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Changes to the Children’s Inpatient Services at St John’s Hospital

To ensure patient safety, NHS Lothian has taken the difficult decision to make changes to the children’s inpatient services in St John’s Hospital.

Patients will not be admitted to the children’s inpatient ward at the Livingston hospital, from Friday 7 July 2017.

The children’s ward will continue to operate as an assessment and programmed investigation unit from Monday to Friday between the hours of 8am and 8pm.

Parents are not being asked do to anything differently. Most of the children, who currently attend the unit, will continue to be cared for as normal. They will either be referred by their GP for an urgent medical opinion or attend with a pre-arranged appointment for treatment, assessment, tests or minor day surgery.

Children will still be assessed and treated in the Emergency Department at St John’s Hospital at night and weekends. A paediatric consultant will be available on-call 24/7.

If a child needs to be admitted to hospital a transfer to the Royal Hospital for Sick Children, Edinburgh will be arranged.

Maternity and neonatal services at the hospital are unaffected.

The decision to change the opening hours has been made as a result of ongoing staffing and recruitment issues which mean there are not enough doctors available to cover overnight and weekends.

Over the past five years NHS Lothian has invested heavily in efforts to ensure safe staffing levels could be maintained on the ward.
Despite national and international recruitment campaigns and a comprehensive independent review by the Royal College of Paediatrics and Child Health (RCPCH), it has not been possible to fill the key medical and specialist nursing posts required to provide a safe, reliable and sustainable workforce model.

Jacquie Campbell, Chief Officer of Acute Services, NHS Lothian, said: “The safety of our patients must be our top priority and this is a difficult and deeply frustrating decision to have to make.

“I would again emphasise our on-going commitment to St John’s Hospital and the children’s ward. This has been demonstrated through the significant investment in recruitment over the years and in the work that went into the RCPCH review.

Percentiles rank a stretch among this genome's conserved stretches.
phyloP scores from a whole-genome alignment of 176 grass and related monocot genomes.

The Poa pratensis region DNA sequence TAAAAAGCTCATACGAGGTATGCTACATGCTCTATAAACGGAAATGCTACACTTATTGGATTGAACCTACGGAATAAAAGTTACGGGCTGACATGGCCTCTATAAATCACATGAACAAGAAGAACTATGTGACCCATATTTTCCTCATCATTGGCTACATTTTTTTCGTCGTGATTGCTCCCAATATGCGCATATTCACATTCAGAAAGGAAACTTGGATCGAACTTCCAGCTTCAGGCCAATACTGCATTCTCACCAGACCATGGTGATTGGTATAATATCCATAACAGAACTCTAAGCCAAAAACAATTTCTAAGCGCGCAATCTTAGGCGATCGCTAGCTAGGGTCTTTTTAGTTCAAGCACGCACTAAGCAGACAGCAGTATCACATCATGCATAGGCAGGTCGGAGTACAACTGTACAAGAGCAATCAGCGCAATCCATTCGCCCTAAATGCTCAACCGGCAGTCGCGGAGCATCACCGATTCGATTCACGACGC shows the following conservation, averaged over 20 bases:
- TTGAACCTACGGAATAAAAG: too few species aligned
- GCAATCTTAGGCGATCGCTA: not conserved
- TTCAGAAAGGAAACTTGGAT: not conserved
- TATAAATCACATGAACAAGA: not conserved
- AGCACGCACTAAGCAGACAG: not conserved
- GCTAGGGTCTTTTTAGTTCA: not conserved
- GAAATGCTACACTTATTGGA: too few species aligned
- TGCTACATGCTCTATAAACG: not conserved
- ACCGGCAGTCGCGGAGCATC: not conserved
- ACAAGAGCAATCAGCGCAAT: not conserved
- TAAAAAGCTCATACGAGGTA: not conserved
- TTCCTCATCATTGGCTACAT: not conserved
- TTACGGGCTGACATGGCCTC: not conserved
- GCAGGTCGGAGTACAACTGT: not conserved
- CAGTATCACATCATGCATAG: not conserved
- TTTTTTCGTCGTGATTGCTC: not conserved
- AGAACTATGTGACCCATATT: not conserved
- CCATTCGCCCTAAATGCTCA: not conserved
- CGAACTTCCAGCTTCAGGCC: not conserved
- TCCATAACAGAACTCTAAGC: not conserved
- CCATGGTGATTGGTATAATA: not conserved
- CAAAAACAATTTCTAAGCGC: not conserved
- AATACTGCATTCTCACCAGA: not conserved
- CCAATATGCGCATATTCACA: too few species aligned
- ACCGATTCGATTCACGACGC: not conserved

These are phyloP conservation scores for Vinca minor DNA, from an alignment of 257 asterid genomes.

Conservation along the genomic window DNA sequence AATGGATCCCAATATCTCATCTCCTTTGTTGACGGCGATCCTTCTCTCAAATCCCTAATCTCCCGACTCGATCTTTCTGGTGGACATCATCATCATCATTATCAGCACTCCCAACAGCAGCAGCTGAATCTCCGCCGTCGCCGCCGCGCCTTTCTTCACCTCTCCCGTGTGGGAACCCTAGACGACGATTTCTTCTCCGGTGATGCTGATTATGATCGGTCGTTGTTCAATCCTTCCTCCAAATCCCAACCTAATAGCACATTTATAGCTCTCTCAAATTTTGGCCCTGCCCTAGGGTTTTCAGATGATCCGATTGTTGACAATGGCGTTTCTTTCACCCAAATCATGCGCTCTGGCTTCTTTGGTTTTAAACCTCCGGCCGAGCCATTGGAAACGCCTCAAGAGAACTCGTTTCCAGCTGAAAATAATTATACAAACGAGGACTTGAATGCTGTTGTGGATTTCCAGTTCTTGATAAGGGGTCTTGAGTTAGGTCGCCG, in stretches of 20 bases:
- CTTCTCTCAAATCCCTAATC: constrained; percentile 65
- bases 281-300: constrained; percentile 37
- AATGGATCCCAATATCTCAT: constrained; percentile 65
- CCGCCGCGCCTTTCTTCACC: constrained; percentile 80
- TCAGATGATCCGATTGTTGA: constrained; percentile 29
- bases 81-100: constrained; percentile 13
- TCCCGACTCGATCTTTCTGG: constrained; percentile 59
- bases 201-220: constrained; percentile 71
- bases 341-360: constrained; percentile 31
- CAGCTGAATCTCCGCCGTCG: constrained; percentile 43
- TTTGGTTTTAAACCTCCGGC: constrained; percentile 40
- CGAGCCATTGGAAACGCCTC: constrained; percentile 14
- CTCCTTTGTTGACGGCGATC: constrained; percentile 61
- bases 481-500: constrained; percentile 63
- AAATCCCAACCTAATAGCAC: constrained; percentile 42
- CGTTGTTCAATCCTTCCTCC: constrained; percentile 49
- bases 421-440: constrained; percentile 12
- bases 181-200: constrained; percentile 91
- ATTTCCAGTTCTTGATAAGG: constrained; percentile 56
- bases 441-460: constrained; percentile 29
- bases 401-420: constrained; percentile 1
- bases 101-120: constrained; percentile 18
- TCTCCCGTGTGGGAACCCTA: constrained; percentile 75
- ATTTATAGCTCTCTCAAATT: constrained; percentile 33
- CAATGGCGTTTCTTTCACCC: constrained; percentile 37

“We have relied on our dedicated staff from St John’s and across Lothian to work additional hours to provide these important services. Despite our best efforts we have been unable to reliably secure the levels of staffing required overnight and at weekends to guarantee a safe service.

“If we don’t make changes now to the operating hours of the children’s ward, we run the risk of having to make an unplanned closure at a few hours notice, which would lead to the sudden diversion of patients. This reduction in opening hours is the safest option for children in West Lothian.

“We are committed to reinstating the full service as soon as possible after the summer and will be working with the Chief Medical Officer, Scottish Government and the Royal College of Paediatrics and Child Health to review the steps we have taken and to identify what else can be done to guarantee safe, sustainable staffing for this service.”

NHS Lothian is working closely with the Scottish Ambulance Service, NHS 24, local GPs and neighbouring health boards to ensure the provision of a safe and reliable service.

Extensive public awareness activity is also being planned to ensure that families in West Lothian are aware of the arrangements.


Notes to editors
Around 3000 children attend the children’s ward at St John’s Hospital each year, around one third of these children require to be admitted to hospital.

In June 2016 the NHS Lothian Board agreed to recruit eight additional paediatric consultants to support services within St John’s and the Royal Hospital for Sick Children, following a comprehensive review by the Royal College of Paediatrics and Child Health. A total of five additional consultants have been appointed as a result of an extensive recruitment campaign.

In order to provide a 24 hour, seven-day-a-week service in the children’s ward and maternity unit, including the special care baby unit, the following level of out-of-hours paediatric staffing is required:

  • One junior doctor who is resident at the hospital over night
  • One experienced doctor or consultant who is resident at the hospital over night
  • An on-call consultant who can attend the hospital at short notice to provide a second pair of experienced hands.